Review Article - (2016) Volume 0, Issue 0

The Problems of Accounting Reporting False Information and Estimation

Jeffrey E Jarrett*
Management Science and Finance, University of Rhode Island, 7 Lippit Road, Kingston, RI 02881, USA
*Corresponding Author: Jeffrey E Jarrett, Professor, Management Science and Finance, University of Rhode Island, 45 Upper College Rd, Kingston, RI 02881, USA, Tel: +401 (874) 4169, Fax: 401 (874) 4312 Email:


The purpose is to review the development of estimation theory in accounting and to show how it affects a certain principle involved with account for events that do not exchange cash or cash equivalents. The purpose is to give support that earnings and rate of return manipulations not based in accounting principle explain much of the manipulation of earnings and income reports as well as the valuation of assets.

Keywords: Estimation problem in accounting; Matching and realization;  Recognition; Conservatism


The difficulty with financial reporting statement is the notion that cash flows and non-cash activity are the data source for these reports whether they be income statements, tax reporting statements, cost accounting statements and position statements of assets and equities general known as balance sheets. Financial reporting is extremely important when one analyzes these statements to ascertain the financial stability, wealth and return on equities. Research taught us that the allocation problem in accounting is an application of Estimation Theory first developed in accounting literature by Brief [1] and later extending to the matching and realization principle in accounting by Jarrett [2]. Barnea and Sadan [3] further suggested a decomposition scheme for the estimation problem in accounting. Their purpose was to improve predictability on a firm’s rate of return and allow investors to have better information to analyze the reporting statement of firms. In turn, this would clarify problems with estimation of the “true” rate of return on financial assets experienced by firms.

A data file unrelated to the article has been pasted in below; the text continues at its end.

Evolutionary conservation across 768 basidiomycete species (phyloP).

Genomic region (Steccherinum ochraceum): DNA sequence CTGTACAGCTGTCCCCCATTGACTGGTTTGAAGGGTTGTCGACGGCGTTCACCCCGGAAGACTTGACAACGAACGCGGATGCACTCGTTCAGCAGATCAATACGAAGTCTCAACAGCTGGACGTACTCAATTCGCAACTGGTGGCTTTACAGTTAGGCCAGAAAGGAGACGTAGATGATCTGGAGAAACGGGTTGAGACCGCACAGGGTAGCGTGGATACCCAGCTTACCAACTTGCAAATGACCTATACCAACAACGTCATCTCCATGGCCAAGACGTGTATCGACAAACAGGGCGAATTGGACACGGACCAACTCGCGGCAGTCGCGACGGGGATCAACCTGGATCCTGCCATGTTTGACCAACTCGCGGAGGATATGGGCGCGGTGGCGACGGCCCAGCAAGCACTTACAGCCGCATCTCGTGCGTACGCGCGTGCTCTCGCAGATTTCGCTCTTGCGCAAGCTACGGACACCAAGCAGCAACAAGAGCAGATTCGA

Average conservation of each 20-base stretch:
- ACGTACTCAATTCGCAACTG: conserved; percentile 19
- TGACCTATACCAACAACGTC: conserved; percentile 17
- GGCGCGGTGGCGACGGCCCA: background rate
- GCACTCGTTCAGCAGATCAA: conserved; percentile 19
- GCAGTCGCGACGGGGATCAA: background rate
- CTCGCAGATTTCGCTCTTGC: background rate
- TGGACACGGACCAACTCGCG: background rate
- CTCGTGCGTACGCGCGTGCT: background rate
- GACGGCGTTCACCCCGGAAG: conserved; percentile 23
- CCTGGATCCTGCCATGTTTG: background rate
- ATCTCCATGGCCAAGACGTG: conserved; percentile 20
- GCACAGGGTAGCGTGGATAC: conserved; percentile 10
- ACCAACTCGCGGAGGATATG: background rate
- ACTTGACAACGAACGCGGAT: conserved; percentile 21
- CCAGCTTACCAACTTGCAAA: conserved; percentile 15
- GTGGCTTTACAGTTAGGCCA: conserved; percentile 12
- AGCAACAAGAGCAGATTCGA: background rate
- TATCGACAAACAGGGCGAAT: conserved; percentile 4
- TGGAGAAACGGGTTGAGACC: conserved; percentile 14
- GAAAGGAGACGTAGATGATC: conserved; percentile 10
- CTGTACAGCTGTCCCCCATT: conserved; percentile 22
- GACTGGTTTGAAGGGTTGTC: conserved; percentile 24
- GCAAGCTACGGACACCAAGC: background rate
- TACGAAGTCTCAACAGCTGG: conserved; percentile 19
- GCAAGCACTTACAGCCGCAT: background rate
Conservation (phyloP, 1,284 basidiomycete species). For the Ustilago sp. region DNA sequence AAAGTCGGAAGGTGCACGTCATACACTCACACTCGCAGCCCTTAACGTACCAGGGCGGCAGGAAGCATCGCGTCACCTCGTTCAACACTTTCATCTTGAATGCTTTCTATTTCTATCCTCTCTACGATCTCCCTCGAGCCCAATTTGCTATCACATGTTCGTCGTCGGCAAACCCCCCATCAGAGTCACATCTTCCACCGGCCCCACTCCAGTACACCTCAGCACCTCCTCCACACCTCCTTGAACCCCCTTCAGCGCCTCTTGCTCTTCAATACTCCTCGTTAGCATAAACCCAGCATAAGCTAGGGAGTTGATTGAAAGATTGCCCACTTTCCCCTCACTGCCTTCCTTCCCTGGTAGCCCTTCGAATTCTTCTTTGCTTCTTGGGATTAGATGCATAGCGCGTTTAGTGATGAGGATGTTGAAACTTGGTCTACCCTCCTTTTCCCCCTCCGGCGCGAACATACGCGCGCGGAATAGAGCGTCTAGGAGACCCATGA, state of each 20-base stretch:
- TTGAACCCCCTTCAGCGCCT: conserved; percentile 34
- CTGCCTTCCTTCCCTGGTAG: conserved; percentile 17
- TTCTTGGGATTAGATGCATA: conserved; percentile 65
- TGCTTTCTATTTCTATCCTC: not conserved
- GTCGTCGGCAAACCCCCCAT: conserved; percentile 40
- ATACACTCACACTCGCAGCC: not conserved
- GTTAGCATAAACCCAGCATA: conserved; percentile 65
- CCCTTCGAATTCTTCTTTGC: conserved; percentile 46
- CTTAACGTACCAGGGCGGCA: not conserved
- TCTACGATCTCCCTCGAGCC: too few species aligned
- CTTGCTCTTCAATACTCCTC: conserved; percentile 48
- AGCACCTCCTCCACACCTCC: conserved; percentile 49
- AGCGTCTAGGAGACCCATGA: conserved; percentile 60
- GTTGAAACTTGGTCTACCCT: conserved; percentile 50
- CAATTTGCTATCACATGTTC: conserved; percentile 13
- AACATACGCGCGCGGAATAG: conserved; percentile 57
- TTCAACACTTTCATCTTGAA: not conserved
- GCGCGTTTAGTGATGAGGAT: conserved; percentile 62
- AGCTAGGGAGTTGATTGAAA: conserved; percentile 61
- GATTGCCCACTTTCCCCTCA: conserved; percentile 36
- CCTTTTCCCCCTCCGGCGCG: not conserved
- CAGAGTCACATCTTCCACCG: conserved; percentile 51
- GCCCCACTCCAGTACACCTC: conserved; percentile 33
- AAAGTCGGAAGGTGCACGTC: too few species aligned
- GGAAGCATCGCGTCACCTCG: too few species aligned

Additional problems in predicting financial rate of return include Bierman [4] who attempted to argue against the application of pricelevel adjustments to the depreciated cost of an asset. Such action would distort the previous investment decisions made by others as to the true value of assets and increase the amount of depreciation taken resulting in biased estimators of the rate of return. Furthermore, Jarrett [5] concluded that the adjustment of book values biases estimates of the rates of return whether they are for a period or overall. Furthermore, using price level adjustments based on indexes not related to the change in prices of assets increases the bias and is directly opposite of the principal of accounting to be “conservative” in accounting when evaluating cost or market prices of assets.

The restructuring of accounting principles enabled one create a new emphasis in accounting to focus the jointness of costs and revenues over time. We no longer emphasize a particular or significant point in time for matching (or recognizing) coasts and revenues prior to the collection and distribution of cash, the emphasis shifted to the overall rate of return. Last, Jarrett finally stated that the overall rate of return may not have a uniform model and in particular may vary according another model which may bring different. These other models may include one with skewness and/ or be an exact model following another exact mathematical model [6].

Assessment of Estimates From Accounting Reports

To determine if a firm’s financial reporting includes earning’s estimates that previously manipulated for whatever purpose Beneish [7-12] produced evidence that accounting principles were violated and/or altered with purpose of manipulating earnings estimates. Their purpose varied from influence rate of return estimates used by external investors and their recommendations by financial earnings estimators and “Wall Street Mavens” to retaining corporate executives from the CEO down. We do not argue that the results of these activities are always detrimental only that they exist and can have negative effects on the Macroeconomy. Billio et al. [13] concluded that monthly returns of hedge funds, banks, broker/dealers and insurance companies affected levels of systematic risk. In particular, banks played a significant role in transmitted shocks to the macroeconomic system during the 2007-2009 financial crisis in the United States and many parts of the “Western World.” These shocks contributed to earning manipulations to reduce the magnitude of systematic risk and enable. Earlier, Pappas [14] did dispute the Brief-Owen logic and later refinements as fallacious since the statistical properties of the rate of return does not provide the most pertinent information for investment purposes. However, this did not stop accountants from reporting rates of return for investment purposes.